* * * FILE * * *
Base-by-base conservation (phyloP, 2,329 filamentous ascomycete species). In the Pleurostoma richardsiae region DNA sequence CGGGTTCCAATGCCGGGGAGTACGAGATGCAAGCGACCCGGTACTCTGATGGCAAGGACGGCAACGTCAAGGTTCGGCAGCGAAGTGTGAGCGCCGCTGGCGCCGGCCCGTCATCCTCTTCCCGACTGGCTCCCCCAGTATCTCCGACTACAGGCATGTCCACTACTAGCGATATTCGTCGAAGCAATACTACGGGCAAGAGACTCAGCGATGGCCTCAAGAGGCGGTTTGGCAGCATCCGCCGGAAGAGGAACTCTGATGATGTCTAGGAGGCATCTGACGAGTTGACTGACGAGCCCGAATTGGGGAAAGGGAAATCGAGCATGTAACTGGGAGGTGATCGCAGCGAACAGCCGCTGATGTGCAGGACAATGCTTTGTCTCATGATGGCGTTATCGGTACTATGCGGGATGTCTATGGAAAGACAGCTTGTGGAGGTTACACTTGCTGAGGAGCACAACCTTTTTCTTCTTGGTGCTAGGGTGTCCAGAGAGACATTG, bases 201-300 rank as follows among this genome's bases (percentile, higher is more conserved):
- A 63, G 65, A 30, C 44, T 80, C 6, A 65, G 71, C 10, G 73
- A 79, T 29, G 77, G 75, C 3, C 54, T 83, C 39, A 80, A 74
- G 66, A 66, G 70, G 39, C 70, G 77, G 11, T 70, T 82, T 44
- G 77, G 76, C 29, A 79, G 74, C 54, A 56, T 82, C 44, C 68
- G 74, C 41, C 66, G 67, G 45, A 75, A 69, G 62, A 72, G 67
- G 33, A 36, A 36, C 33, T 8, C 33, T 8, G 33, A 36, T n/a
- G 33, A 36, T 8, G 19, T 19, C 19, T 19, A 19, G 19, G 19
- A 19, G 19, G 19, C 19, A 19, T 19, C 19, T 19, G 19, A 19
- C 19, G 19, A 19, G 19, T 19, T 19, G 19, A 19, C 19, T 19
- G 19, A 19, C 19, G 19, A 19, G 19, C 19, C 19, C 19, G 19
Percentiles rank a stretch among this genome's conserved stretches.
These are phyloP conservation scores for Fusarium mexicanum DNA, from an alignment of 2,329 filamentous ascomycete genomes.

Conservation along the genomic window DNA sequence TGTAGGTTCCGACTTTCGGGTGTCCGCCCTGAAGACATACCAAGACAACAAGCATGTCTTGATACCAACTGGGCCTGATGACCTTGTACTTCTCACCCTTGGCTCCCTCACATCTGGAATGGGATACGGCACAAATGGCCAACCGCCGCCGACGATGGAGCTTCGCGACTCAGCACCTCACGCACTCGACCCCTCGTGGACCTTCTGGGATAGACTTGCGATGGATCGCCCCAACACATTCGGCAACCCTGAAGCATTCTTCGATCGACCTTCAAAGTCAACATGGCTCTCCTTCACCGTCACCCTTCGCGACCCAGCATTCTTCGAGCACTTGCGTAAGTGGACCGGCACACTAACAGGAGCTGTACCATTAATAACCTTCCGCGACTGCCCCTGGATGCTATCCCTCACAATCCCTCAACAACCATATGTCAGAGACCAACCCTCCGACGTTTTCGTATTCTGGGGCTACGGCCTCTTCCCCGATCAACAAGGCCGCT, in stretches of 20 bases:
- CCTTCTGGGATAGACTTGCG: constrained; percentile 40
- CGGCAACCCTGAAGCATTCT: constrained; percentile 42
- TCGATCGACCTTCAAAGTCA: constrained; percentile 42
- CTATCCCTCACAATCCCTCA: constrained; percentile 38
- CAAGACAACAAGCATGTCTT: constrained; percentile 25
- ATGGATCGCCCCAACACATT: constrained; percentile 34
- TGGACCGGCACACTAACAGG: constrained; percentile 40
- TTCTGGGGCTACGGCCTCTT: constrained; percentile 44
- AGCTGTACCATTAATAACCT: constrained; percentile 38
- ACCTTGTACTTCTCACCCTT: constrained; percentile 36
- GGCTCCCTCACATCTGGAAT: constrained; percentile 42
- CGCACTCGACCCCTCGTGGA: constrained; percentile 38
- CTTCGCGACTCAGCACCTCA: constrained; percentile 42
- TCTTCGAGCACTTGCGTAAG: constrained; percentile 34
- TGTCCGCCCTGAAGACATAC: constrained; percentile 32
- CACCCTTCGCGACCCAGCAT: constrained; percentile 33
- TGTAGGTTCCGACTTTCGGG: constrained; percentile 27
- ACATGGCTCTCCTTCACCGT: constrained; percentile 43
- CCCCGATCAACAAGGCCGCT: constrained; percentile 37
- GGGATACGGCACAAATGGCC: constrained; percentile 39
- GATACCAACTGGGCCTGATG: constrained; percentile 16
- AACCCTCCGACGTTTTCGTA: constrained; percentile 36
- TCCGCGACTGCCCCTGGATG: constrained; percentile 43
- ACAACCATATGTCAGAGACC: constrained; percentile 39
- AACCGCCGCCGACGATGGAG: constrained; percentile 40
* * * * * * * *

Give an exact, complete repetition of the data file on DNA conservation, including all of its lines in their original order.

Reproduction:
Base-by-base conservation (phyloP, 2,329 filamentous ascomycete species). In the Pleurostoma richardsiae region DNA sequence CGGGTTCCAATGCCGGGGAGTACGAGATGCAAGCGACCCGGTACTCTGATGGCAAGGACGGCAACGTCAAGGTTCGGCAGCGAAGTGTGAGCGCCGCTGGCGCCGGCCCGTCATCCTCTTCCCGACTGGCTCCCCCAGTATCTCCGACTACAGGCATGTCCACTACTAGCGATATTCGTCGAAGCAATACTACGGGCAAGAGACTCAGCGATGGCCTCAAGAGGCGGTTTGGCAGCATCCGCCGGAAGAGGAACTCTGATGATGTCTAGGAGGCATCTGACGAGTTGACTGACGAGCCCGAATTGGGGAAAGGGAAATCGAGCATGTAACTGGGAGGTGATCGCAGCGAACAGCCGCTGATGTGCAGGACAATGCTTTGTCTCATGATGGCGTTATCGGTACTATGCGGGATGTCTATGGAAAGACAGCTTGTGGAGGTTACACTTGCTGAGGAGCACAACCTTTTTCTTCTTGGTGCTAGGGTGTCCAGAGAGACATTG, bases 201-300 rank as follows among this genome's bases (percentile, higher is more conserved):
- A 63, G 65, A 30, C 44, T 80, C 6, A 65, G 71, C 10, G 73
- A 79, T 29, G 77, G 75, C 3, C 54, T 83, C 39, A 80, A 74
- G 66, A 66, G 70, G 39, C 70, G 77, G 11, T 70, T 82, T 44
- G 77, G 76, C 29, A 79, G 74, C 54, A 56, T 82, C 44, C 68
- G 74, C 41, C 66, G 67, G 45, A 75, A 69, G 62, A 72, G 67
- G 33, A 36, A 36, C 33, T 8, C 33, T 8, G 33, A 36, T n/a
- G 33, A 36, T 8, G 19, T 19, C 19, T 19, A 19, G 19, G 19
- A 19, G 19, G 19, C 19, A 19, T 19, C 19, T 19, G 19, A 19
- C 19, G 19, A 19, G 19, T 19, T 19, G 19, A 19, C 19, T 19
- G 19, A 19, C 19, G 19, A 19, G 19, C 19, C 19, C 19, G 19
Percentiles rank a stretch among this genome's conserved stretches.
These are phyloP conservation scores for Fusarium mexicanum DNA, from an alignment of 2,329 filamentous ascomycete genomes.

Conservation along the genomic window DNA sequence TGTAGGTTCCGACTTTCGGGTGTCCGCCCTGAAGACATACCAAGACAACAAGCATGTCTTGATACCAACTGGGCCTGATGACCTTGTACTTCTCACCCTTGGCTCCCTCACATCTGGAATGGGATACGGCACAAATGGCCAACCGCCGCCGACGATGGAGCTTCGCGACTCAGCACCTCACGCACTCGACCCCTCGTGGACCTTCTGGGATAGACTTGCGATGGATCGCCCCAACACATTCGGCAACCCTGAAGCATTCTTCGATCGACCTTCAAAGTCAACATGGCTCTCCTTCACCGTCACCCTTCGCGACCCAGCATTCTTCGAGCACTTGCGTAAGTGGACCGGCACACTAACAGGAGCTGTACCATTAATAACCTTCCGCGACTGCCCCTGGATGCTATCCCTCACAATCCCTCAACAACCATATGTCAGAGACCAACCCTCCGACGTTTTCGTATTCTGGGGCTACGGCCTCTTCCCCGATCAACAAGGCCGCT, in stretches of 20 bases:
- CCTTCTGGGATAGACTTGCG: constrained; percentile 40
- CGGCAACCCTGAAGCATTCT: constrained; percentile 42
- TCGATCGACCTTCAAAGTCA: constrained; percentile 42
- CTATCCCTCACAATCCCTCA: constrained; percentile 38
- CAAGACAACAAGCATGTCTT: constrained; percentile 25
- ATGGATCGCCCCAACACATT: constrained; percentile 34
- TGGACCGGCACACTAACAGG: constrained; percentile 40
- TTCTGGGGCTACGGCCTCTT: constrained; percentile 44
- AGCTGTACCATTAATAACCT: constrained; percentile 38
- ACCTTGTACTTCTCACCCTT: constrained; percentile 36
- GGCTCCCTCACATCTGGAAT: constrained; percentile 42
- CGCACTCGACCCCTCGTGGA: constrained; percentile 38
- CTTCGCGACTCAGCACCTCA: constrained; percentile 42
- TCTTCGAGCACTTGCGTAAG: constrained; percentile 34
- TGTCCGCCCTGAAGACATAC: constrained; percentile 32
- CACCCTTCGCGACCCAGCAT: constrained; percentile 33
- TGTAGGTTCCGACTTTCGGG: constrained; percentile 27
- ACATGGCTCTCCTTCACCGT: constrained; percentile 43
- CCCCGATCAACAAGGCCGCT: constrained; percentile 37
- GGGATACGGCACAAATGGCC: constrained; percentile 39
- GATACCAACTGGGCCTGATG: constrained; percentile 16
- AACCCTCCGACGTTTTCGTA: constrained; percentile 36
- TCCGCGACTGCCCCTGGATG: constrained; percentile 43
- ACAACCATATGTCAGAGACC: constrained; percentile 39
- AACCGCCGCCGACGATGGAG: constrained; percentile 40